Copyright is a form of protection provided by the laws to the authors of “original works of authorship,” including literary, dramatic, musical, artistic, and certain other intellectual works. This protection is available to both published and unpublished works. The author holds the rights;
To reproduce the work in copies or phonorecords;
To prepare derivative works based upon the work;
To distribute copies or phonorecords of the work to the public by sale or other transfer of ownership, or by rental, lease, or lending;
To perform the work publicly, in the case of literary, musical, dramatic, and choreographic works, pantomimes, and motion pictures and other audiovisual works;
To display the work publicly, in the case of literary, musical, dramatic, and choreographic works, pantomimes, and pictorial, graphic, or sculptural works, including the individual images of a motion picture or other audiovisual work; and
In the case of sound recordings*, to perform the work publicly by means of a digital audio transmission.
It is illegal for anyone to violate any of the rights provided by the copyright law to the owner of copyright. These rights, however, are not unlimited in scope. In some cases, these limitations are specified exemptions from copyright liability. One major limitation is the doctrine of “fair use,” which is given a statutory basis in section 107 of the 1976 Copyright Act. In other instances, the limitation takes the form of a “compulsory license” under which certain limited uses of copyrighted works are permitted upon payment of specified royalties and compliance with statutory conditions. For further information about the limitations of any of these rights, consult the copyright law or write to the Copyright Office.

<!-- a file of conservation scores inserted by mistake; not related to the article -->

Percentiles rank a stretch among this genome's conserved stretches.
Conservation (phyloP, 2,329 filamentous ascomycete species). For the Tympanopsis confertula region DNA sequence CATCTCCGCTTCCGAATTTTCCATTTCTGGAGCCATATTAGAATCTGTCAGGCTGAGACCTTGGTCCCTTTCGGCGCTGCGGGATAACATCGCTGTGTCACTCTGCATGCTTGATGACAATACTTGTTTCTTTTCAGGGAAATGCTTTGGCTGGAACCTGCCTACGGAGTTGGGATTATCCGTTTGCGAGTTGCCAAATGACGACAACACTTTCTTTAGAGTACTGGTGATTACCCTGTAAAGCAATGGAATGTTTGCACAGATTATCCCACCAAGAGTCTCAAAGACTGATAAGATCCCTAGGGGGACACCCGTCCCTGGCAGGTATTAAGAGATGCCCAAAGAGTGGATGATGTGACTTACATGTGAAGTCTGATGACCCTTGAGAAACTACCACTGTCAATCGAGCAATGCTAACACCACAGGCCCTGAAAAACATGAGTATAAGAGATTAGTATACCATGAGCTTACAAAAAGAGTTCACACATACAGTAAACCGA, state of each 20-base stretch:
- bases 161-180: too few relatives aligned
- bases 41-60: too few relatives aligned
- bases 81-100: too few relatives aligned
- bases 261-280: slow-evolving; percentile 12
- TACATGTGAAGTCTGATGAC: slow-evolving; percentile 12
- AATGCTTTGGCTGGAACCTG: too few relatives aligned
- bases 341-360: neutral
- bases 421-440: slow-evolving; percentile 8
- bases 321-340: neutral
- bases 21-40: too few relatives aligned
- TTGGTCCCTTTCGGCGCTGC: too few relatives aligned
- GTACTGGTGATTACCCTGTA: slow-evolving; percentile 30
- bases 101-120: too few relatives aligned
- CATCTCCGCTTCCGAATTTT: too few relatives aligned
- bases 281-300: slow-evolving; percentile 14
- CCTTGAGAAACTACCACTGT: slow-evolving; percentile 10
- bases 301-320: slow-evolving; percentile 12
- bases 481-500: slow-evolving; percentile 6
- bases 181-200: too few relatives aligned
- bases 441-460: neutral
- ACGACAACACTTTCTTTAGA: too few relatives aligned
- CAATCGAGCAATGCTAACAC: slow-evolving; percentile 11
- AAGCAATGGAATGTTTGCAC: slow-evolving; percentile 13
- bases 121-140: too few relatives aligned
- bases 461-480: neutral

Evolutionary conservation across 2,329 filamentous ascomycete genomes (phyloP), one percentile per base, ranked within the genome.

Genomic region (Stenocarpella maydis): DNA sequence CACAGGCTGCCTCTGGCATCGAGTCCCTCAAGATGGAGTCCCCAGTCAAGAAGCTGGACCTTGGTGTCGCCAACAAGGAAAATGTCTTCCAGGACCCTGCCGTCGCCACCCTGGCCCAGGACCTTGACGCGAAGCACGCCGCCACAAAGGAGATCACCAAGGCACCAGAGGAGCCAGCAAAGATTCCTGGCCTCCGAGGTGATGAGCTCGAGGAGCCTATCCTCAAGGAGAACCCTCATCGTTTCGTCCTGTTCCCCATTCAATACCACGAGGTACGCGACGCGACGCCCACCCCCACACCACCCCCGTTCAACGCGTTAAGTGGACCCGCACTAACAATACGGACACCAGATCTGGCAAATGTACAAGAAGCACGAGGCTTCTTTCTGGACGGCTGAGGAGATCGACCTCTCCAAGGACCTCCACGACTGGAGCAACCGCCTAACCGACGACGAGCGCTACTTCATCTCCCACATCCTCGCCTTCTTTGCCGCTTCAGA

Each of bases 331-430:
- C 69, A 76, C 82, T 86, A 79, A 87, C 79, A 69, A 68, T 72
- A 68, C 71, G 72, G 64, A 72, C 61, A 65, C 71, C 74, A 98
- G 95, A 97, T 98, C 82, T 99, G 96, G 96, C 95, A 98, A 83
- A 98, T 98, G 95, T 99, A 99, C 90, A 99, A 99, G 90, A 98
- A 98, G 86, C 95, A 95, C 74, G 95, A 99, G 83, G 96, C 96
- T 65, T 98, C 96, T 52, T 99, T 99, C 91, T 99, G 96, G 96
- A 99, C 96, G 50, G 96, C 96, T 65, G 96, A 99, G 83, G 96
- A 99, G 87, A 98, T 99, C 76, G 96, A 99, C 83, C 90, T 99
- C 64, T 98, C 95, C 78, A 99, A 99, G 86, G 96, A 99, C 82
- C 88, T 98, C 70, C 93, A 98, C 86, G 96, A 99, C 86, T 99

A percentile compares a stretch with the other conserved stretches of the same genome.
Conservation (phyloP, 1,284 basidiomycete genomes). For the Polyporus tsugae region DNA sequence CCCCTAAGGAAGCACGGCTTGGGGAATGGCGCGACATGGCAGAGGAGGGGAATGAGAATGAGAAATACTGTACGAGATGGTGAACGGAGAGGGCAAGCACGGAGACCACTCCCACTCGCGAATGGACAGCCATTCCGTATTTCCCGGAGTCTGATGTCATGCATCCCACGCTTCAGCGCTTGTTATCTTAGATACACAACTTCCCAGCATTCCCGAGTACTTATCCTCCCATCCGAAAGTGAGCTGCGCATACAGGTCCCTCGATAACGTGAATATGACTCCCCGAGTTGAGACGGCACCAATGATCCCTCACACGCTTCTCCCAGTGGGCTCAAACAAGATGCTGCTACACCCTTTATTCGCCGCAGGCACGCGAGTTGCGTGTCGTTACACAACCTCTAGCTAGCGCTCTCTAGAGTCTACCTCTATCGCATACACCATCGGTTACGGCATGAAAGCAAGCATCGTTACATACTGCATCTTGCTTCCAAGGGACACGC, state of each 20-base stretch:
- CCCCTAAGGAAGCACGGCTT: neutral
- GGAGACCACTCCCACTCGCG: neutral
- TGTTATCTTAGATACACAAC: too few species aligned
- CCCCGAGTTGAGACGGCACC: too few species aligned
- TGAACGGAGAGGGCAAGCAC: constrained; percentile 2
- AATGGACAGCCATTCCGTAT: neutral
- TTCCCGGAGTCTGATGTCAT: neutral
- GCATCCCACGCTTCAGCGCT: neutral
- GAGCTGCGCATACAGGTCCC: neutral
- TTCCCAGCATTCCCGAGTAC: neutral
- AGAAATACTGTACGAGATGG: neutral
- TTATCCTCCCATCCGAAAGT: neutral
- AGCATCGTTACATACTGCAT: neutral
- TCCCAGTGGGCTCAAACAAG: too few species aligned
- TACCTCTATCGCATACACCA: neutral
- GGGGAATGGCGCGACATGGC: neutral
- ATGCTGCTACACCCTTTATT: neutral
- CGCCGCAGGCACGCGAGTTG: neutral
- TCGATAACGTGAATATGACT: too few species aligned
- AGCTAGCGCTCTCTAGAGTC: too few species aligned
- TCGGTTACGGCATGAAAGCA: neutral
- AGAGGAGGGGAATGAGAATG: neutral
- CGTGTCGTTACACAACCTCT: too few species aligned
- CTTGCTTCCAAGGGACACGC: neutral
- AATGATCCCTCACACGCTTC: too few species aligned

*Note: Sound recordings are defined in the law as “works that result from the fixation of a series of musical, spoken, or other sounds, but not including the sounds accompanying a motion picture or other audiovisual work.” Common examples include recordings of music, drama, or lectures. A sound recording is not the same as a phonorecord. A phonorecord is the physical object in which works of authorship are embodied. The word “phonorecord” includes cassette tapes, CDs, LPs, 45 r.p.m. disks, as well as other